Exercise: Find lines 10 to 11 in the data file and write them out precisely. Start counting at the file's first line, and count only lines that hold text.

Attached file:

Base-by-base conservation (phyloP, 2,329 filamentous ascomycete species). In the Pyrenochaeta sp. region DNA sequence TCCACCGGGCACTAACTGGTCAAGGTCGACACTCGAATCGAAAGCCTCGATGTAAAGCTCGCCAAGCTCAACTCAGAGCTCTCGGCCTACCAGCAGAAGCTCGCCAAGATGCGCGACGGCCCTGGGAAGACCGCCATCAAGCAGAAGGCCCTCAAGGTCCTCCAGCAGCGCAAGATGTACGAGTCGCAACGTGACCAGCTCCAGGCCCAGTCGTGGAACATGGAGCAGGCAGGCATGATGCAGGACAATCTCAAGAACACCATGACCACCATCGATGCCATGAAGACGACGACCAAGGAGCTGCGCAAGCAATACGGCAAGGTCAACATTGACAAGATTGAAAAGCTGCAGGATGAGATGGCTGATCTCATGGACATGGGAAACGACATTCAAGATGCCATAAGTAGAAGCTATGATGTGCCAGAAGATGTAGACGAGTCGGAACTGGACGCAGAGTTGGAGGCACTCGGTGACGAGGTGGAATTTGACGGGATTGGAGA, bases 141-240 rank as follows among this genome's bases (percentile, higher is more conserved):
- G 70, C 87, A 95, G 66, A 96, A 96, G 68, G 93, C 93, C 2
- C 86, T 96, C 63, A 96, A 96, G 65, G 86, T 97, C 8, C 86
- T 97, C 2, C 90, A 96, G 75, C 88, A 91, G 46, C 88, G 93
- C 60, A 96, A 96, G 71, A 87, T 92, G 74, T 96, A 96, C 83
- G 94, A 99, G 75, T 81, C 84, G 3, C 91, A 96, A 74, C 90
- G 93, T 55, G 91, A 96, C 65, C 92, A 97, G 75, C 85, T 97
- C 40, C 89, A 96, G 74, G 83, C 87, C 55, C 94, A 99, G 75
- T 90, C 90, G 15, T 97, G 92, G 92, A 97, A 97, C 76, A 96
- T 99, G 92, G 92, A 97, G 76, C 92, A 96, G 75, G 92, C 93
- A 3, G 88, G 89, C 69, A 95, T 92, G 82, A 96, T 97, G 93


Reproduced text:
- T 99, G 92, G 92, A 97, G 76, C 92, A 96, G 75, G 92, C 93
- A 3, G 88, G 89, C 69, A 95, T 92, G 82, A 96, T 97, G 93